CHAINS OF FOLLY by Roberta Gellis

4 10 2014

Chains of FollyBack in the days when King Stephen still ruled a troubled and divided kingdom, and Henry II and Queen Eleanor of Aquitaine were still buried deep in the tarot pack, one small part of London had its own queen, the beautiful  Magdalene la Bâtarde. She was all that Eleanor was to be, and more so, but the paths of their lives were utterly different and Magdalene ended up as a whore, a madam with her own up-market whorehouse, and the proud mistress of William of Ypres, King Stephen’s right-hand man. She also often acted as Lord William’s agent, for she was well placed to hear of men’s doings and learn their secrets. As she observes somewhere in this book, much is revealed in pillow-talk.

Chains of Folly is the fourth in the Magdalene la Bâtarde series … I remember reading of Magdalene for the first time in Chapter One of A Mortal Bane:

Magdalene la Bâtarde, whoremistress, she who had been Arabel de St. Foi until her husband died of a knife in the heart and she had fled before she could be accused of his murder …

I was hooked. I read Bone of Contention and A Personal Devil  – then waited – and waited – for the paperback edition of Chains of Folly. I don’t think there ever was one. I now have in my hand an ex-library hardback I came across in a charity shop.

I think I understand the problem. For Magdalene addicts like me it is essential reading, and I loved it. But I have to say that it is a bit slow compared with the others, a bit of a filler in the ongoing story of Magdalene and her circle; I wouldn’t recommend it unless, as I say, you are already hooked. (And after a filler, Roberta, should come another great story. We are waiting!)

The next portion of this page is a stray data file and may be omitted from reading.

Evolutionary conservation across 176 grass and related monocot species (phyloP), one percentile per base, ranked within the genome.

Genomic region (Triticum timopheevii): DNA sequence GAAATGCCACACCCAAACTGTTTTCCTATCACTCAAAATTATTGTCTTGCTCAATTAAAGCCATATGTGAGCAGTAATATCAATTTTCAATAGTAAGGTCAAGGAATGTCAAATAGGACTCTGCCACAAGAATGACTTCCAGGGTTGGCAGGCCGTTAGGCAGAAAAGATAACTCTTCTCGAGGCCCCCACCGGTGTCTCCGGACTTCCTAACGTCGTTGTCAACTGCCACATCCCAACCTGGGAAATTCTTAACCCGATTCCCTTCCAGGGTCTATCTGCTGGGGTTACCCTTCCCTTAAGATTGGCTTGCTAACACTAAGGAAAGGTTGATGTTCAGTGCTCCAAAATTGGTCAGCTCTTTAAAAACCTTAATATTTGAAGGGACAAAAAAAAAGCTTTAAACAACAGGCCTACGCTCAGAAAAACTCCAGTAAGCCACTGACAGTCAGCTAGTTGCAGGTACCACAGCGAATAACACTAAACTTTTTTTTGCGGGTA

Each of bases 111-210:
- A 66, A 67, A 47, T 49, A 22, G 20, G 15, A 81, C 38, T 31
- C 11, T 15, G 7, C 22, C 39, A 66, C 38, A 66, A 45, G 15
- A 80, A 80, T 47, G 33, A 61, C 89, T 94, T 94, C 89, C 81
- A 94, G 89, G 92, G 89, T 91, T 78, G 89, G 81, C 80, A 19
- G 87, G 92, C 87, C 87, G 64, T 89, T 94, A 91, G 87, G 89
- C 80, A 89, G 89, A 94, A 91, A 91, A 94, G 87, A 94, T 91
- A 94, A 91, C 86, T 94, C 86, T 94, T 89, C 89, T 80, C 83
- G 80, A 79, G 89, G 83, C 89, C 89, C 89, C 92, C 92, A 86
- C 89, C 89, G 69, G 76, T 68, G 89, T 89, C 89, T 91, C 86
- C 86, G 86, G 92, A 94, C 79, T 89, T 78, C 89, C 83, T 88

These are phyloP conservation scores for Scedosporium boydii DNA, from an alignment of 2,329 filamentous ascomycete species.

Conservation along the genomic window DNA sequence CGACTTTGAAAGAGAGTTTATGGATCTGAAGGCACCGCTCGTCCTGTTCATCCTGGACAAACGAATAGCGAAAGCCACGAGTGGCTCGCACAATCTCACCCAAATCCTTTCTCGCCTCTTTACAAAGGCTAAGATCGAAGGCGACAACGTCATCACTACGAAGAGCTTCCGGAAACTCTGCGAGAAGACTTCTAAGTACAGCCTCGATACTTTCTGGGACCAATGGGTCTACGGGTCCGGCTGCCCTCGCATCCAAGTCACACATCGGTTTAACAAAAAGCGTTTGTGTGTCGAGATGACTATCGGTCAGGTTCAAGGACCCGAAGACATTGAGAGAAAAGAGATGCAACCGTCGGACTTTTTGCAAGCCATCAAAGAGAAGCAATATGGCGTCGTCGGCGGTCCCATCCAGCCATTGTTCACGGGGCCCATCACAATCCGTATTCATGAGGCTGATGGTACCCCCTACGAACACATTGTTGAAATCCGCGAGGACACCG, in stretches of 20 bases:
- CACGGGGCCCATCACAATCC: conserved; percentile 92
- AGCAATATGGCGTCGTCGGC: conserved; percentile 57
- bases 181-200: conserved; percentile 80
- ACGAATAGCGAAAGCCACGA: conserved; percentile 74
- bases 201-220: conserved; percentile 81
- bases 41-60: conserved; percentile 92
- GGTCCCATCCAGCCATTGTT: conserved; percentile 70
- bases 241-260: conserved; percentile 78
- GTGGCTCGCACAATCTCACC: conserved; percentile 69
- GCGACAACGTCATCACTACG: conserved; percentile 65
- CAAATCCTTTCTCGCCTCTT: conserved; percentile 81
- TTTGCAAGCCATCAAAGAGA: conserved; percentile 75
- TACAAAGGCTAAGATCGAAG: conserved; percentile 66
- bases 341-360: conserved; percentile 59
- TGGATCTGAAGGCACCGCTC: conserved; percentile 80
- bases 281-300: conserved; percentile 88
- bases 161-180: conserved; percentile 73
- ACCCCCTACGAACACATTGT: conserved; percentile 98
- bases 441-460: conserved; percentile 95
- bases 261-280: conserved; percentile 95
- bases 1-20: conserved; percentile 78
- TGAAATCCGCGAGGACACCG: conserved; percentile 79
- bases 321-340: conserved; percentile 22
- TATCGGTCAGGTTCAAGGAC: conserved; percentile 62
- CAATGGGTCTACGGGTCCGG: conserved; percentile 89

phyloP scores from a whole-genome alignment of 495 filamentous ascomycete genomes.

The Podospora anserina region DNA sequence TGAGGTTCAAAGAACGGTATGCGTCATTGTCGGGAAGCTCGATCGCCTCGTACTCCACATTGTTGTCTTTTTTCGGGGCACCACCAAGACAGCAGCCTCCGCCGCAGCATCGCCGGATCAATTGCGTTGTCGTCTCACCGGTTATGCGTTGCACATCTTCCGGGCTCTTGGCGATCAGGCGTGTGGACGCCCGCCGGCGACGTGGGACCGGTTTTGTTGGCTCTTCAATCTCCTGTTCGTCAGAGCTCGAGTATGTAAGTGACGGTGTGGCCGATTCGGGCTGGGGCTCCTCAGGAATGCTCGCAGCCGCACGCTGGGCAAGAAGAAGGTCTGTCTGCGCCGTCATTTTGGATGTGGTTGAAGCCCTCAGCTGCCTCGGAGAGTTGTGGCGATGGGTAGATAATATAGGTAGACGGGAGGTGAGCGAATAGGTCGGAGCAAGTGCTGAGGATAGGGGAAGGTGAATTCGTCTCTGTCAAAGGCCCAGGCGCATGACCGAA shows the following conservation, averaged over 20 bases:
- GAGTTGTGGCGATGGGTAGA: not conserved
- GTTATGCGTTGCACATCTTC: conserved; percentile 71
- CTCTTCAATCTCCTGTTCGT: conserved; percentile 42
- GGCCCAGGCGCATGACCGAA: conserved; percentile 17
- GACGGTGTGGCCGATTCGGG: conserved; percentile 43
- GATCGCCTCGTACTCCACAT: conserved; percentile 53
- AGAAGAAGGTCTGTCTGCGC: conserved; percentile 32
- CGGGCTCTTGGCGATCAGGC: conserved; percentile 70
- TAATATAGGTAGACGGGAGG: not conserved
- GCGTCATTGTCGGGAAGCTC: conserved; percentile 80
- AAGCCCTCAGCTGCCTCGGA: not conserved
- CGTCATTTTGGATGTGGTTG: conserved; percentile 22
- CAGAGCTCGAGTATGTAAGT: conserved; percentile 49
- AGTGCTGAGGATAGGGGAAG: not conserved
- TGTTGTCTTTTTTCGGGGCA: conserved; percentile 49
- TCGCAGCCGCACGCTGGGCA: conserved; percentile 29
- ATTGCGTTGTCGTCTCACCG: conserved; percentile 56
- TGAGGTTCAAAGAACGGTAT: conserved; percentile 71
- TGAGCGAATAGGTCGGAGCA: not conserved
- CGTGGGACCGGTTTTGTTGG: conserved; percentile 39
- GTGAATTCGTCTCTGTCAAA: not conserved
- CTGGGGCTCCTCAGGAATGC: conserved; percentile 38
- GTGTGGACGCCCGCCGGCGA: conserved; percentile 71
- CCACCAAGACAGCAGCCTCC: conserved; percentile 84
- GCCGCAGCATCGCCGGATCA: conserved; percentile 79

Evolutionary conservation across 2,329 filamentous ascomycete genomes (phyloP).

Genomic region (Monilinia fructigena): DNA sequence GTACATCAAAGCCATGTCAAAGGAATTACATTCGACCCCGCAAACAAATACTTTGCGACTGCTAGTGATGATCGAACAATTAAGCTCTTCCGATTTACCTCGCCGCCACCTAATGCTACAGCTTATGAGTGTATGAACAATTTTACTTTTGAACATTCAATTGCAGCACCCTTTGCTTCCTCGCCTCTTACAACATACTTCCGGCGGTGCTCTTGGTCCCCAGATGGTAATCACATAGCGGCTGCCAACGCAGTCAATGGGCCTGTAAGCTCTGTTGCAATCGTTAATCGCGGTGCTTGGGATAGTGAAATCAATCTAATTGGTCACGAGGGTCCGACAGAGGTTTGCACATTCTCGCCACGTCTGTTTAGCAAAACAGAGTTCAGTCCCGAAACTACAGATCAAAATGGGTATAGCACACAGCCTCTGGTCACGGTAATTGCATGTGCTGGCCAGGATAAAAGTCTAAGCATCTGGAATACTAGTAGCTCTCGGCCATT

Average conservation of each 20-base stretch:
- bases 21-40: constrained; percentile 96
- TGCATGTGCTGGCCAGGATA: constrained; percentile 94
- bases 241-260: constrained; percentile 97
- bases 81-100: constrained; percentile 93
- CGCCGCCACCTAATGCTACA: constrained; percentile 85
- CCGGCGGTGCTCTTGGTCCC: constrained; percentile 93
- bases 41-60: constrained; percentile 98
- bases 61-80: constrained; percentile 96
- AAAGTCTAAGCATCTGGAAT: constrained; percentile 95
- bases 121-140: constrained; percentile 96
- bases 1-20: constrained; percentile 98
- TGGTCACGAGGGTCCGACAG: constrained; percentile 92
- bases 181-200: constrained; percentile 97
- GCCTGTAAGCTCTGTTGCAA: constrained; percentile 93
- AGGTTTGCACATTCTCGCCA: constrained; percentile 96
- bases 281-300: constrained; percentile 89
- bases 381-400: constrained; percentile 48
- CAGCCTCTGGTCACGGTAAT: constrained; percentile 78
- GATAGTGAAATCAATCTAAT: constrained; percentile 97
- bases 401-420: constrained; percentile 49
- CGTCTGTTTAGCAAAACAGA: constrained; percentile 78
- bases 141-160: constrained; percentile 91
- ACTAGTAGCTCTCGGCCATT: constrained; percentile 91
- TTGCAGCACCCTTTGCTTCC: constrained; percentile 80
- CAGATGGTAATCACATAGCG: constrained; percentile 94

A dead prostitute is found in the Bishop of Winchester’s bed-chamber. We know already, from the Prologue, that she was already dead when she was placed there to embarrass him and be a source of scandal about him and that the Bishop knows nothing of her. Telling the reader this is probably a mistake. If we hadn’t been sure, and Magdalene and her friend, the Bishop’s Knight, Sir Bellamy of Itchen, hadn’t been sure, that might have added to the mystery.

It turns out that the woman was also a thief, and concealed on her body is a treasonous letter from the King’s enemy, Gloucester, to the Bishop, obviously intended to incriminate him. How did she come by this letter? Who killed her and put her in the Bishop’s room? And more to the point, will Magdalene and Bell (Sir Bellamy) who have quarrelled (he adores her, but can’t cope with her being a whore and Lord William’s mistress) ever get together again? Not just working together to solve the mystery, but in bed together.

As I say, I wouldn’t have missed it. If you are already a Magdalene la Bâtarde fan, try to get hold of a copy. If not, yet, go for A Mortal Bane – that and the second in the series, Bone of Contention, are now available as Kindle downloads, and are as good as it gets in the Medieval Mystery genre.

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